I grew up in a tight knit community of farmers and environmental activists in Olympia, Washington. Formative experiences exploring the old growth forests of the Pacific Northwest, and growing plants on our family farm, molded my aesthetic sensibilities and became the source of my inspiration. I have always loved the long, organic lines of grass stalks and leaf venation; the sense of both groundedness and upward movement in plant forms. For me, clay is a medium to capture these feelings, to tell the stories of the plants and landscapes around me as I perceive them, in line and form and image.
I went to college initially for environmental studies. At Marlboro College, a tiny liberal arts school in Vermont, I took ceramics classes as an elective every semester. Two of my teachers there, Martina Lantin and Megan Mitchell, profoundly influenced my dedication to clay. They helped me realize the subtle yet powerful effect that ceramic objects can have on the world. I began to see ceramics no longer as a mere hobby but as a language I could learn, a language that could communicate with depth and nuance the feelings and stories that I knew and cared most deeply about.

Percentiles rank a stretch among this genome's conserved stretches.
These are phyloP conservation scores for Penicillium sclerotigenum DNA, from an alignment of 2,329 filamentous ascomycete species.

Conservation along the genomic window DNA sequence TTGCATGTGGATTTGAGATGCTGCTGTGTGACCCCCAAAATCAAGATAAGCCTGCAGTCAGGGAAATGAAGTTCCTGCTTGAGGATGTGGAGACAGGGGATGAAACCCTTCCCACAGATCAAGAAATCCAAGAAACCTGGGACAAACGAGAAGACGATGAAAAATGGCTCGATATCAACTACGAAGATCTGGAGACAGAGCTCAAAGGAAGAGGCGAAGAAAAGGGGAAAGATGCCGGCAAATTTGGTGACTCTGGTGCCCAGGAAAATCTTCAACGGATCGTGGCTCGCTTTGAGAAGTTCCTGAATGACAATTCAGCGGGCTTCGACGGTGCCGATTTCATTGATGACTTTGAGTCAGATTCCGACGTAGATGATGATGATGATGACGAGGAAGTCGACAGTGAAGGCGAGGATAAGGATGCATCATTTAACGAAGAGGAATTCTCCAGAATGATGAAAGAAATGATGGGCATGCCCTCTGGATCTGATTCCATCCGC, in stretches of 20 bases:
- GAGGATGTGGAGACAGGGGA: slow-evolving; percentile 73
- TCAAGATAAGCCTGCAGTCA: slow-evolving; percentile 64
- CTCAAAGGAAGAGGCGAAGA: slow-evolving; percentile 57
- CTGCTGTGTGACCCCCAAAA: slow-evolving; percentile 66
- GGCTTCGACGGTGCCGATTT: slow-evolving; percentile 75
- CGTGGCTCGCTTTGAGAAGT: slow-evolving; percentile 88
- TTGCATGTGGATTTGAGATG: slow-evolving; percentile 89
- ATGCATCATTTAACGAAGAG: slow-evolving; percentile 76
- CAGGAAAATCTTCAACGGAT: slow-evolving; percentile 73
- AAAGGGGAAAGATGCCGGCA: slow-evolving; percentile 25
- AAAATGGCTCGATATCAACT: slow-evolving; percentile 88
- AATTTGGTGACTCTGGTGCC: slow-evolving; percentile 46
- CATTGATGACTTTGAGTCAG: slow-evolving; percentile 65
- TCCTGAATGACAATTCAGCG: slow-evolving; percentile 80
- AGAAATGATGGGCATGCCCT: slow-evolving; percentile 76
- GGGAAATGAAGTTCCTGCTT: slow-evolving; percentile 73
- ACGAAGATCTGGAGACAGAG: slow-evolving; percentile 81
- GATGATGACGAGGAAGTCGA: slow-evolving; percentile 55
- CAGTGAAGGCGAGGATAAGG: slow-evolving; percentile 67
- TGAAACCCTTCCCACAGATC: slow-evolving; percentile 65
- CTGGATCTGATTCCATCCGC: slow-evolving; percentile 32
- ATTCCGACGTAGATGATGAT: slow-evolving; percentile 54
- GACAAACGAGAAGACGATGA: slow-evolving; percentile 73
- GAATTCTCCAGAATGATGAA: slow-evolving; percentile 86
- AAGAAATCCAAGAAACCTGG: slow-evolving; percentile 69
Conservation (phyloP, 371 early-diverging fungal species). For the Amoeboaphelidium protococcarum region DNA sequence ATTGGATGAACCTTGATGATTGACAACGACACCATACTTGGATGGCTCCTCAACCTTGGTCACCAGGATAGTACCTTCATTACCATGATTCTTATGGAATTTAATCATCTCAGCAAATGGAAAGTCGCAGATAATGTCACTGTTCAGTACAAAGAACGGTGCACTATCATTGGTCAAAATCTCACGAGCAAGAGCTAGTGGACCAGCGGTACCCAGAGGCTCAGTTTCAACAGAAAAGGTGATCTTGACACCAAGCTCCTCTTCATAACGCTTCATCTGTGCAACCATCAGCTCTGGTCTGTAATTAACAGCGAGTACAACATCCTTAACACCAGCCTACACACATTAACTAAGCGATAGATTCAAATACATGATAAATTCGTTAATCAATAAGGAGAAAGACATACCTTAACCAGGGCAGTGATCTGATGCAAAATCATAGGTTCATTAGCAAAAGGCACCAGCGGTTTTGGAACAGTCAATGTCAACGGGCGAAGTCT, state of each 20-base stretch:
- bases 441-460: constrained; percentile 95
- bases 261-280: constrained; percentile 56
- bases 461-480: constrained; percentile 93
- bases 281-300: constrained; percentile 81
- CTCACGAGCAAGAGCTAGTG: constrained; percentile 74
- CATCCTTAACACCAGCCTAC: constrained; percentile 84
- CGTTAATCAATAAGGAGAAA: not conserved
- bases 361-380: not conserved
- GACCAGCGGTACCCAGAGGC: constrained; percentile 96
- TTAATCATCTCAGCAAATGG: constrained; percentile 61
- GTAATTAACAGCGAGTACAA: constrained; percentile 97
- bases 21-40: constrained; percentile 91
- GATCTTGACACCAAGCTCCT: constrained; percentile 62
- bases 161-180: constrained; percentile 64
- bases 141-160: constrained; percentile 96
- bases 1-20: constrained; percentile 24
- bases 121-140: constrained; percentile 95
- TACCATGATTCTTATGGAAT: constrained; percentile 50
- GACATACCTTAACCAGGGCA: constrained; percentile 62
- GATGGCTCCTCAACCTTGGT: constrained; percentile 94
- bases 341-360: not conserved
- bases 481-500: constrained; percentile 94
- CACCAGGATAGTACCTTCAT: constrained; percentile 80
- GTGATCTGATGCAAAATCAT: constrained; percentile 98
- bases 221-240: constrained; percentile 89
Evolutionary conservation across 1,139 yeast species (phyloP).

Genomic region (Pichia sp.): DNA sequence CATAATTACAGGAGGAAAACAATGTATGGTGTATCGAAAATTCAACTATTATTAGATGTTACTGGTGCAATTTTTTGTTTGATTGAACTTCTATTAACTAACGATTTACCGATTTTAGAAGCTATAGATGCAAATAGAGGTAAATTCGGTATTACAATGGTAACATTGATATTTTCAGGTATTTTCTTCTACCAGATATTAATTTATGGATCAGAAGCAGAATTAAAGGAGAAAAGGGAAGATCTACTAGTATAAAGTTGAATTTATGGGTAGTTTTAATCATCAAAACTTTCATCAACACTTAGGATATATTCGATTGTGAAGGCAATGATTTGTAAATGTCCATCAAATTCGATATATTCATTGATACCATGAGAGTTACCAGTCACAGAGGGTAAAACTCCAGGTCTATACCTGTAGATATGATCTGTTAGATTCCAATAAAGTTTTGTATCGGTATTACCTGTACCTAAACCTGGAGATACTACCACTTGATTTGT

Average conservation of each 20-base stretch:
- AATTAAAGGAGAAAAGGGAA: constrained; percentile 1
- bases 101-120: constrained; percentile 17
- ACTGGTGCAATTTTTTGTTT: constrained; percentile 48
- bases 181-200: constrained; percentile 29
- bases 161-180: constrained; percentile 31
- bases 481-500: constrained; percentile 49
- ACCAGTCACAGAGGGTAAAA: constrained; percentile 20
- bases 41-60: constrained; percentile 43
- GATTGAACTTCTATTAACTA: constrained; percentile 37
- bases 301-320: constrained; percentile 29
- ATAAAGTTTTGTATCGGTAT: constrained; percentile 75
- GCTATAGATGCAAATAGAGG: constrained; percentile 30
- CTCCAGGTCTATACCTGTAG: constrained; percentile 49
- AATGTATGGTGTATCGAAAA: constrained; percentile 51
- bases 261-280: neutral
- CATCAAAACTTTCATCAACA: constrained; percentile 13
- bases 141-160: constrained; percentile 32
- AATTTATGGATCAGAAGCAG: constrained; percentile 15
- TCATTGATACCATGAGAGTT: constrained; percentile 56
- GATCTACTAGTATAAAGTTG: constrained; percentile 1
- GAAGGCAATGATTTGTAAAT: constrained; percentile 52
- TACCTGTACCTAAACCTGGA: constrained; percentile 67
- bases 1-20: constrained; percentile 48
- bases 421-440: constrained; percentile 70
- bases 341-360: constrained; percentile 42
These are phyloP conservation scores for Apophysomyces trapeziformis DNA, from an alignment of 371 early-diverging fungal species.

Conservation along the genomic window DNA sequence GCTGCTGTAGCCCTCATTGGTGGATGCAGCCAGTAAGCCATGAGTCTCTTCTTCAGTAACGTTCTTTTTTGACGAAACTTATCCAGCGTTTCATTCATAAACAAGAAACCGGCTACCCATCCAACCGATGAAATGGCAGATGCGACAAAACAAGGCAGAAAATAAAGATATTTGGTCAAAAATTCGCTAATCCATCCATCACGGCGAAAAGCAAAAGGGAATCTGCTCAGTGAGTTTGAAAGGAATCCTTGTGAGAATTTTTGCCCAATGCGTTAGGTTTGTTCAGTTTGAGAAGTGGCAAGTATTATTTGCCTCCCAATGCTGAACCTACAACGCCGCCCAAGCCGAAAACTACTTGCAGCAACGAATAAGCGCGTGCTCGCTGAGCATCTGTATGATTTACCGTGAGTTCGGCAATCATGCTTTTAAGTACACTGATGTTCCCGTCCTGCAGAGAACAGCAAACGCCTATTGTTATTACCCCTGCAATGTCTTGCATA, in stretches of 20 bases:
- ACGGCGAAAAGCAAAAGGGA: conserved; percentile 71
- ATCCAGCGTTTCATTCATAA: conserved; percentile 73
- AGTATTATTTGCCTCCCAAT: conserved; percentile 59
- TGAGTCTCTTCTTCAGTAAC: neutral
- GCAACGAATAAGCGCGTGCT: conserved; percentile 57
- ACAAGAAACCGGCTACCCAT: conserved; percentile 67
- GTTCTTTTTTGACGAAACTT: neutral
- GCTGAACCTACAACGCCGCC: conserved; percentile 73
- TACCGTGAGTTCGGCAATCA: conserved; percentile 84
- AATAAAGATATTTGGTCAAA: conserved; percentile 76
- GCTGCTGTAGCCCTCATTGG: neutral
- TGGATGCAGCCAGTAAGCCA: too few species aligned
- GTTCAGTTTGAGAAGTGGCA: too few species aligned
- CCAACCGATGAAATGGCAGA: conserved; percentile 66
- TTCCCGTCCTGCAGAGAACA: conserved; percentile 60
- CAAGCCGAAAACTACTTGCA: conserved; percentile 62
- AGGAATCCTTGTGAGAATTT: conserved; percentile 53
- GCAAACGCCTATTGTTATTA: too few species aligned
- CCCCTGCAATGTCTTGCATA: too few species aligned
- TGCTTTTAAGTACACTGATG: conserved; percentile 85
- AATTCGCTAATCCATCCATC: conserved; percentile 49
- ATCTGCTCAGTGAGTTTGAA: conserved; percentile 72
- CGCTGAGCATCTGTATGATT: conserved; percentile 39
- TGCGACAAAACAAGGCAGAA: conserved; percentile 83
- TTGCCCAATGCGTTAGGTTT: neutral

Thus I finally came to pottery with serious intention in my last year of college. Since that decision I have followed opportunities in clay all across the country: from Marlboro College in rural Vermont to the Penland School of Crafts in North Carolina, and most recently to apprentice with Ellen Shankin in Floyd, Virginia.
In 2017 I completed my apprenticeship, and in 2018 I became a full time studio potter.
The year 2020 brought change and upheaval to so many of us, and I decided it was time for me to return to my home state on the West Coast. So, in early 2021 I packed up my life and my studio, drove it across the country, and put it in storage. Then I packed a small backpack and spent 5 months thru-hiking the Pacific Crest Trail; 2650 miles of walking, from Mexico to Canada. After the trail, I settled down to make a new life in Bellingham, WA, where I live and work to this day.
*Photo by Kathryn Ray